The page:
VIEW FROM FLY CREEK
By ADRIAN KUZMINSKI • Special to www.AllOTSEGO.com
I attended a hearing recently in Binghamton on rate increases proposed by NYSEG for a number of projects, including a nearly three-fold expansion in the capacity of the DeRuyter gas pipeline serving Oneonta.
The hearing was run by the Public Service Commission (PSC), a New York State agency which is supposed to regulate utilities like NYSEG.
The atmosphere wasn’t very promising. The deserted streets and empty storefronts of downtown Binghamton were a reminder that the city, like much of Upstate, is a shadow of what it once was. The brutalist architecture of City Hall, where the hearing was held, evoked a prison rather than a civic space.
Nevertheless, about 70 people made their way into the City Hall chambers. After a brief presentation by three NYSEG representatives who, embarrassingly, were unable to answer a series of basic questions from the audience, the hearing itself began.
Even more embarrassing, only one PSC commissioner showed up, accompanied by an administrative law judge and a recording secretary.
The PSC ought to understand that not having a decent complement of commissioners show up at a hearing looks disrespectful to the concerned citizens who took the time and trouble to get there to testify.
The whole point of direct testimony is to put a human face on what are otherwise abstract issues. Citizens feel, rightly, that such appeals can influence commissioners in ways that nothing else can.
The alternative is to submit written comments to the PSC, but, given the lack of attendance by commissioners, it is hard to have full confidence that written comments will be as carefully examined as they should be.
The deeper question is why NYSEG and the PSC are even entertaining a rate case involving the expansion of a gas pipeline.
The recently passed Climate Leadership & Community Protection Act (CLCPA) in New York State mandates steep reductions in greenhouse gas emissions from fossil fuels like natural gas.
There’s no way an expansion in the capacity of the DeRuyter pipeline can be justified in the face of that law and current state energy policy.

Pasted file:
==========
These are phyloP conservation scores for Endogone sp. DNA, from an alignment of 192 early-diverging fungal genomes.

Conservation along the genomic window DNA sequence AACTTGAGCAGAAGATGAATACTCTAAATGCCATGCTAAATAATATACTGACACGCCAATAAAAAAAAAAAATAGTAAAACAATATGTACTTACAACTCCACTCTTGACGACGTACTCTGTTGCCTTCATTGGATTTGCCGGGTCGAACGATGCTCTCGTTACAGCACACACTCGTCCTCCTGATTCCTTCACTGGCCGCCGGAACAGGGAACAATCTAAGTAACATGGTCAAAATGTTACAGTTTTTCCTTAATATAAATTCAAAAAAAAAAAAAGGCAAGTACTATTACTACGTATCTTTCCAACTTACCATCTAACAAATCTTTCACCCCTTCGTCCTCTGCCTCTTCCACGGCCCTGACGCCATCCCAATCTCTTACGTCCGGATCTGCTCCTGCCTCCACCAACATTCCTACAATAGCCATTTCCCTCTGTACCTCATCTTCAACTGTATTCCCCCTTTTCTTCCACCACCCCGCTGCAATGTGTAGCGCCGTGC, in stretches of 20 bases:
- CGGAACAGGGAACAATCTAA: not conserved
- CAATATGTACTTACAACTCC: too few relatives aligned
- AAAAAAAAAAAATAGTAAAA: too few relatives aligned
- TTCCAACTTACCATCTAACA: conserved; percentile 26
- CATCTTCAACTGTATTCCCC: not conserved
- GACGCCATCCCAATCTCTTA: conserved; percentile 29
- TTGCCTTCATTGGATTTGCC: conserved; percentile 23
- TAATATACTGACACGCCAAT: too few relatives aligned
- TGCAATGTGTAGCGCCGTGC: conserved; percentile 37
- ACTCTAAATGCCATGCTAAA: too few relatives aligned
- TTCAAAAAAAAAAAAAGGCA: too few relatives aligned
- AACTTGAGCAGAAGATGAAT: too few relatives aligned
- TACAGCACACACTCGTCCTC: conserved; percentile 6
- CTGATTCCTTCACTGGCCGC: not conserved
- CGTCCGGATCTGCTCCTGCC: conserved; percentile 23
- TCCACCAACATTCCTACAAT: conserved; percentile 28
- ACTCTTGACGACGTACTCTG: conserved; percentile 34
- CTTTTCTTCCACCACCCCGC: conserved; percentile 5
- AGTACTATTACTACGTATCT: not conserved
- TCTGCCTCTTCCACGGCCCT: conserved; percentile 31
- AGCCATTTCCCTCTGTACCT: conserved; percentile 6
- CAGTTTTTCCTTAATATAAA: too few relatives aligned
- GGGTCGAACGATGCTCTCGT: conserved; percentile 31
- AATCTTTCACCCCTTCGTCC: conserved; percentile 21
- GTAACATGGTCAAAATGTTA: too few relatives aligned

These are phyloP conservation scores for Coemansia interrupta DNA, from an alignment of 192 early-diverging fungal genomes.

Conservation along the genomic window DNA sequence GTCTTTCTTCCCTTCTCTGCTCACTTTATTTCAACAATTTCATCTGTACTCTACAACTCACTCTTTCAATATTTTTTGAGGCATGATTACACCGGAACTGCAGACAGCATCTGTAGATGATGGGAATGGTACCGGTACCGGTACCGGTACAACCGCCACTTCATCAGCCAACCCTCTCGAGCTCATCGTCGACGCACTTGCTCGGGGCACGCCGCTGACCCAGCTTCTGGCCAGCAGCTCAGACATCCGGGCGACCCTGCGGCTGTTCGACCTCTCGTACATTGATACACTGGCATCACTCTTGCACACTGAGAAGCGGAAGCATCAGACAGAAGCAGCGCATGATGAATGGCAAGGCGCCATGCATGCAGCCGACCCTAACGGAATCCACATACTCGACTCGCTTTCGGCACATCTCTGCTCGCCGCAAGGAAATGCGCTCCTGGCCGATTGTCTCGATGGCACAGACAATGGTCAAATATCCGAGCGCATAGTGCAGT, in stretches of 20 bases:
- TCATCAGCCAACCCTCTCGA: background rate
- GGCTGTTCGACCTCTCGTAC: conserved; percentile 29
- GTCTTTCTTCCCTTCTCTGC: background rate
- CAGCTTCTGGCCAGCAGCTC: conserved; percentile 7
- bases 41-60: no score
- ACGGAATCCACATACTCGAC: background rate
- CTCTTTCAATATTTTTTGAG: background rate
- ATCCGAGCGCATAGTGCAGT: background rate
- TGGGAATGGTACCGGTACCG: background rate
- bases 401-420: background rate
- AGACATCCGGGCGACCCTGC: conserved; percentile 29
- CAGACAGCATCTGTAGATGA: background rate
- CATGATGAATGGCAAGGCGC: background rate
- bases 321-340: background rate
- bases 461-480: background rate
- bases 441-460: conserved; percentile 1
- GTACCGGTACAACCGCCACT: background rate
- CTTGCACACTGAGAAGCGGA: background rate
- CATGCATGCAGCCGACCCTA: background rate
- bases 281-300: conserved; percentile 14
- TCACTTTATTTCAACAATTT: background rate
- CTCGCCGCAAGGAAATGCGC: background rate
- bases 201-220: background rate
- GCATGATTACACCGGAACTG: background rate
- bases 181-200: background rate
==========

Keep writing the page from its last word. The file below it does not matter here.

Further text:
To cover the cost of the pipeline, NYSEG is asking for combined gas and electric rate hikes of 27 percent. Speakers at the hearing complained of these steep increases being foisted upon ratepayers, especially in light of frequent outages and winter heat shutoffs. They also were concerned about the lack of incentives for air source heat pumps, and of failure to upgrade the electrical grid to accommodate local inputs from wind and solar farms.
Speakers also pointed out that the gargantuan amount of money to be spent on the DeRuyter pipeline – NYSEG estimates at least $203 million, and other sources up to $500 million – is money that would be diverted from investment in renewables.
What the critics of renewables never mention is that, once in place, they require NO FUEL. With fossil-fuel energy systems you not only have to build an infrastructure (wells, pipelines, refineries, power plants, compressor stations, tank trucks, gas stations, etc.) you then have to continuously feed that infrastructure with coal or gas or oil to keep it going.
Renewables like wind towers, solar panels, and air-source and ground-source thermal units, by contrast, need no feedstock once they are built. The only cost of renewables is their infrastructure. Their energy source – the sun, directly or indirectly – is free.
Consumers of fossil fuels, on the other hand, are burdened with the perpetual costs of the coal, oil and gas they have to buy to feed power plants, furnaces, vehicles, stoves, and so on.
According to a recent report issued by the U.S. Department of Energy “wind farms have gotten so cheap that you can build and operate them for less than the expected costs of buying fuel for an equivalent natural gas plant.”
The big battle here is about money, about where to allocate what limited investments we can afford for the public benefit. NYSEG’s current policy would lock us into fossil fuels for decades while making significant renewable energy development impossible.
This all but guarantees that our region will remain an economic backwater. Lack of investment in a renewable-friendly infrastructure will ensure that local power capacity remains limited, that consumers will be vulnerable to future rate hikes, and that the job opportunities the renewable-energy sector promises will not be realized in our area.
It’s time for the PSC to reflect state law and public interest and deny expansion of gas infrastructure proposed by NYSEG.
Adrian Kuzminski, retired Hartwick College philosophy professor and Sustainable Otsego moderator, lives in Fly Creek.